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Attorney General files brief to throw out election repeat lawsuit

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The office of Attorney General Mark Herring filed a brief last week seeking to throw out a lawsuit arguing the Commonwealth should conduct elections for the House of Delegates again, since the districts vary greatly in population.

In June, Paul Goldman sued the Board of Elections saying the 2021 House of Delegates elections were going to be on out of date districts. Some districts have nearly twice as many people as others. Goldman says that violates the equal protection clause: that one person gets one vote.

The lawsuit, if successful, would accelerate the timeline for a resorting of Virginia’s political order. Wednesday, two experts appointed by Virginia’s Supreme Court as special masters proposed political districts that gave Democrats a slight advantage, while pairing also roughly half of state legislators in the same districts.

The redo could mean that Republicans could lose the House of Delegates, after retaking it this November, although the political data isn't that straightforward.

53 of the 100 seats had a higher Democratic vote share when compared to the 2017 Attorney General election, which the special masters used to gauge partisanship after they redrew the maps. But they also fell below the average performance of a Democratic candidate.

Sean Trende and Bernard Grofman did write that “although Republicans may find it slightly easier to win a majority, Democrats will have a tendency to enjoy larger majorities when they win. But overall, this map is well-balanced, does not unduly favor and party and did not need to be adjusted.”

“We're all entitled to have an election under constitutional districts to the House of Delegates as soon as possible,” said Goldman in an interview. “So as soon as we get the constitutional districts, we need to have an election and that will be 2022.”

The case, before Federal District Court, is currently on appeal before The US Court of Appeals for the Fourth Circuit. Herring's office appealed the case after the judge overseeing the district court case removed a number of defendants from the case, including Governor Ralph Northam, but kept members of the State Board of Elections in their official capacities.

The Attorney General’s office brief was in an appeal lawyers wrote the case should be argued in state rather than Federal Court in order to sue state officials. They also wrote Goldman was disguising his state law claims in federal court, but conceded the case "may raise important questions of Virginia law."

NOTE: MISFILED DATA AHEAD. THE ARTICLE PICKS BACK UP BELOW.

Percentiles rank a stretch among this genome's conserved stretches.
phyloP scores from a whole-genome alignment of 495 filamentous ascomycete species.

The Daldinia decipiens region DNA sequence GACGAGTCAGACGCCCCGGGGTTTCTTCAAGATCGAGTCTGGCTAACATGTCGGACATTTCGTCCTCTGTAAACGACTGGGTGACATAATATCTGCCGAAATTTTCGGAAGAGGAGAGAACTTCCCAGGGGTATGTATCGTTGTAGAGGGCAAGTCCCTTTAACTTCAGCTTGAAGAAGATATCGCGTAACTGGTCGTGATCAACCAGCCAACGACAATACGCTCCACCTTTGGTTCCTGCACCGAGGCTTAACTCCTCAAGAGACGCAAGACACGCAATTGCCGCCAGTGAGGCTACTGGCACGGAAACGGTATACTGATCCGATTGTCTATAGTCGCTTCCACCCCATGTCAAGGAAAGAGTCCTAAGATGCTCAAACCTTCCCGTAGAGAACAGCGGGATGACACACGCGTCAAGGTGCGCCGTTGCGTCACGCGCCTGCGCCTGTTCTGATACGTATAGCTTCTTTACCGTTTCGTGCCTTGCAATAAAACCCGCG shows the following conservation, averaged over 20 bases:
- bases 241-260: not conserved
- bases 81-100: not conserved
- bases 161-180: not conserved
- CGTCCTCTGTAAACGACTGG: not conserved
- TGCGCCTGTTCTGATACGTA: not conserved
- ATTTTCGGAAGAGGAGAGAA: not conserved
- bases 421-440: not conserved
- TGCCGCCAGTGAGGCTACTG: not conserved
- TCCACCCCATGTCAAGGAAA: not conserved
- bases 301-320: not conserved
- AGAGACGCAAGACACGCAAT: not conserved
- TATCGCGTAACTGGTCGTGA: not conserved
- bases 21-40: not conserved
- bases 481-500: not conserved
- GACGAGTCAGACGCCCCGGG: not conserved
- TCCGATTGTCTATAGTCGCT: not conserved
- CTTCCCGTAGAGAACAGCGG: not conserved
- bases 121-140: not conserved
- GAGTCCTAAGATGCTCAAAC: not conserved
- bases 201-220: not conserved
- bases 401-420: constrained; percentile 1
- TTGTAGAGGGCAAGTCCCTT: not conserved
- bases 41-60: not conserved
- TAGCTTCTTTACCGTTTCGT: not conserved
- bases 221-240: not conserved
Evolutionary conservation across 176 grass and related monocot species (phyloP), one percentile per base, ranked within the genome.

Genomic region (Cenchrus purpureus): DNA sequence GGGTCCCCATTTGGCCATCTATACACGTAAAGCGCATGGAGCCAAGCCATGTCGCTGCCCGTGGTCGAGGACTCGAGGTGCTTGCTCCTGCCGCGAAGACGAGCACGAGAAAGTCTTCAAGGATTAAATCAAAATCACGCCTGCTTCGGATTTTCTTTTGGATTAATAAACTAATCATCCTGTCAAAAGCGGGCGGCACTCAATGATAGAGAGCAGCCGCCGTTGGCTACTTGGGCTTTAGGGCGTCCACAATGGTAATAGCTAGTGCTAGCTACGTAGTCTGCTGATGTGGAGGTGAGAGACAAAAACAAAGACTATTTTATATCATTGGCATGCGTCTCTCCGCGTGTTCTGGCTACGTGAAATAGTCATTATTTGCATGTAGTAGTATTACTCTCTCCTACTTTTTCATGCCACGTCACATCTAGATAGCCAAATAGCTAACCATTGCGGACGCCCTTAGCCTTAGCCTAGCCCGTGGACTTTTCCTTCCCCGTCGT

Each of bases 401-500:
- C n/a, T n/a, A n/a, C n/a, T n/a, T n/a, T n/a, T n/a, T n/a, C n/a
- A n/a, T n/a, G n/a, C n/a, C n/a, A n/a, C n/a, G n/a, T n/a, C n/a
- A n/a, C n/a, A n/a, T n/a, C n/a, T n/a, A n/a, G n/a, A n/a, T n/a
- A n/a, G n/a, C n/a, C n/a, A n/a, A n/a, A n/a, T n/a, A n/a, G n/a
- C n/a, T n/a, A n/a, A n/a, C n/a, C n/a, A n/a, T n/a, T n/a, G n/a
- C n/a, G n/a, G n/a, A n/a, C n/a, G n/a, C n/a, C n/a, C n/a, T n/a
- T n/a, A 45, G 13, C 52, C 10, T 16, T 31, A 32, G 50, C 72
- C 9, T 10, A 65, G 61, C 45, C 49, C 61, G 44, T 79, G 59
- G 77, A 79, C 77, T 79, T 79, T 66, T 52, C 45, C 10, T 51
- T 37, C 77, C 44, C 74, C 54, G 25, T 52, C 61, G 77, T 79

“Mine is based on the equal protection clause of the 14th amendment. They don't seem to be able to comprehend that,” Goldman said. “There is also a very good state constitutional argument that you could make: I’m making the federal constitutional argument.”

They also said Goldman wasn’t harmed in the case, since his district was smaller than the average so he doesn’t have standing to sue. Goldman says that misses the point and his vote still counts for less than others.

“It's not based on the ideal district. It's based on the election that was held in November.”

Herring’s office declined to answer questions on the case, saying they generally don’t comment on pending litigation.

Herrings term though, is wrapping up, and his successor, who is of the opposite party may have to take up the case. A spokesperson for Attorney General-elect Jason Miyares didn’t return a request for comment.

If the case proceeds, and Goldman wins, it wouldn’t be the first time that Virginia has been forced to a repeat election. In 1981, a federal court ruling meant elections in 1981, 1982, and 1983.

This report, provided by Virginia Public Radio, was made possible with support from the Virginia Education Association.

Jahd Khalil is a reporter and producer in Richmond.
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